Rewdog said:   Give them permission to run the OFAC check, but say they do not have permissible purpose to pull your credit report. They will probably make you sign something, so amend it to exclude the credit report and get a copy. If they do pull, dispute with your evidence.

Dealers just bundle the OFAC check with their financing pull, and usually don't care enough to give a different option.


Thanks! I finally got one General manager to effectively agree to the above more or less, if his sales/finance people listen to me.

So the OFAC check is unrelated to credit right? That doesn't show on your credit right? Will they still need SSN for that probably though?

At least with this email from the GM I might have a case now too saying they won't have to do it. Fingers crossed. Not a single other dealer agreed.

IMO, you're missing a couple things. If I were in your shoes and I had the option between Joe's Cars and Mark's Cars where Joe runs everybody's credit and Mark doesn't, but Mark will give me the same car $500 cheaper, I would be going to his dealership. I would find who gives you the best price and shop there, a miniscule drop on your credit is well worth the savings.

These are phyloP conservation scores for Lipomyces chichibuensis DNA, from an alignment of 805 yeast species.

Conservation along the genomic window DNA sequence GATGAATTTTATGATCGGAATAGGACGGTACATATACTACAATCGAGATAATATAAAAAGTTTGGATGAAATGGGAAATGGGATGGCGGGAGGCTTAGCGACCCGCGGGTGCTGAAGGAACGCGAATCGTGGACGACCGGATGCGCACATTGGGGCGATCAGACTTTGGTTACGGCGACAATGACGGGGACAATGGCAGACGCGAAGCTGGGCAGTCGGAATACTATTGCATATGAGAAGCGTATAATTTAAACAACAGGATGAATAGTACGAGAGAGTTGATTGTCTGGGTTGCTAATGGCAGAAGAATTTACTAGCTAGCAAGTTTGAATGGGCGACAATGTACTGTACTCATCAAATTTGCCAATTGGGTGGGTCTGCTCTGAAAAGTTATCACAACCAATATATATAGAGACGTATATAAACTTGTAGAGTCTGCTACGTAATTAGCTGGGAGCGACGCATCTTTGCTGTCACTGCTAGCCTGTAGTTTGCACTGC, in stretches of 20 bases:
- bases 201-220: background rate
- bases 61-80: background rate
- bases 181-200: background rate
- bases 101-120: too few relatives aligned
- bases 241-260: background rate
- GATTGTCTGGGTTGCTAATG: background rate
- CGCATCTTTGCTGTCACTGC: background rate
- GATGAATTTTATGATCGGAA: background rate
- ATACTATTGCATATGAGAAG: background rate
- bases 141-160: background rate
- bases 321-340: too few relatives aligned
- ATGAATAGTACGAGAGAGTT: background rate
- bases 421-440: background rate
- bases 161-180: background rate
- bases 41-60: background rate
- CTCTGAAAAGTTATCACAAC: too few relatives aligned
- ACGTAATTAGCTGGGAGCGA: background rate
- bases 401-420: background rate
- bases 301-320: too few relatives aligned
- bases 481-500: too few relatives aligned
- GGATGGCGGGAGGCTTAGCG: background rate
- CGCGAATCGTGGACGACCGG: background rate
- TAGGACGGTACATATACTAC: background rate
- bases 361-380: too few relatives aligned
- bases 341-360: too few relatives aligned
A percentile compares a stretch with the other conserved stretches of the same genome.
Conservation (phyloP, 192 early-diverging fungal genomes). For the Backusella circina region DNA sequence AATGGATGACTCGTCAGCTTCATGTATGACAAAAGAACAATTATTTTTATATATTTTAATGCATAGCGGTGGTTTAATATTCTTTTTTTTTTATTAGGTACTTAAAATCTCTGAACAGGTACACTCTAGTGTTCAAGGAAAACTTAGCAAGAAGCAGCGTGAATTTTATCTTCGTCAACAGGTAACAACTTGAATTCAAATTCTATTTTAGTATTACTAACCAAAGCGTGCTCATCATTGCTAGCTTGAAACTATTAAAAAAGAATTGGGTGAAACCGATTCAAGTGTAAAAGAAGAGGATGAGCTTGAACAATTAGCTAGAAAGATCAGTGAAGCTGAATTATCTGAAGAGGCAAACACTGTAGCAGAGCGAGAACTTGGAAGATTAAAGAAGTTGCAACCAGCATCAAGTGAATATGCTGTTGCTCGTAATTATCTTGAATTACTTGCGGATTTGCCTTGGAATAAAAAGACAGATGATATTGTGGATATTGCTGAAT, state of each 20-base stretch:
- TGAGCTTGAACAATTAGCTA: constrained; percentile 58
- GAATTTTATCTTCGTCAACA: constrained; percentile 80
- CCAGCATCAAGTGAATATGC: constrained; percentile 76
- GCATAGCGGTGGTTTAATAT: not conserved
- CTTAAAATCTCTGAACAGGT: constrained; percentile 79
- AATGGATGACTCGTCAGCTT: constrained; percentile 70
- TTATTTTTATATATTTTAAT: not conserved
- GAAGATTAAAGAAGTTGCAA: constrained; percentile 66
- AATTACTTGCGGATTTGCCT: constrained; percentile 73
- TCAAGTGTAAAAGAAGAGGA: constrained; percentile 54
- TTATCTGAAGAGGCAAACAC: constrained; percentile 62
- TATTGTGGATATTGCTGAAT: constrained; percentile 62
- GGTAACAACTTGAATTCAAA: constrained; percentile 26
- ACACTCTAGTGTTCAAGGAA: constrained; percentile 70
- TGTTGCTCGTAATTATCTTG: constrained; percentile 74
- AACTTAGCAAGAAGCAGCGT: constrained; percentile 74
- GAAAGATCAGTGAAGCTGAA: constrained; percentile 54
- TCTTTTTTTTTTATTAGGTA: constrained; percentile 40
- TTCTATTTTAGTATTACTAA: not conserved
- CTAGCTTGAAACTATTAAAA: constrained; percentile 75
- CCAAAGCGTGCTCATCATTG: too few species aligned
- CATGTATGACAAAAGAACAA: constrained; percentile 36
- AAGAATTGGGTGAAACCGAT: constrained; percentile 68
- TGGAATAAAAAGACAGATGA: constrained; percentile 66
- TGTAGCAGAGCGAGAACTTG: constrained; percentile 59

As a side note, most decent sized dealers will run your credit app through RouteOne or Dealertrack and will automatically send your application to all of the lenders that they think are likely to be competitive. This can be 10+ (I've seen one person get hit by 22 credit pulls while car shopping).

I would take the other suggestions offered to see if you can get a better deal by financing through the dealership at worse terms, then just re-fi out to your 2.89% and laugh at the commission being clawed back from the dealership

Source: I used to work in auto lending (and am so glad I now don't)

there was dealer that told me to fill out the 5 liner credit app just to title the vehicle. many dealers say the same thing. I put my name, address, and telephone number. I crossed out everything else and wrote at the top -- no credit check. the director of sales did not like that at all and said it had to be done over. he claimed that SSN was required to title the vehicle. I had already asked an attorney if there were any federal or state laws requiring SSN and he said no. he also said that some dealerships may have a business policy requiring but there is nothing in law. I left the dealership and the sales director was snippy. he said can you buy a car from your attorney?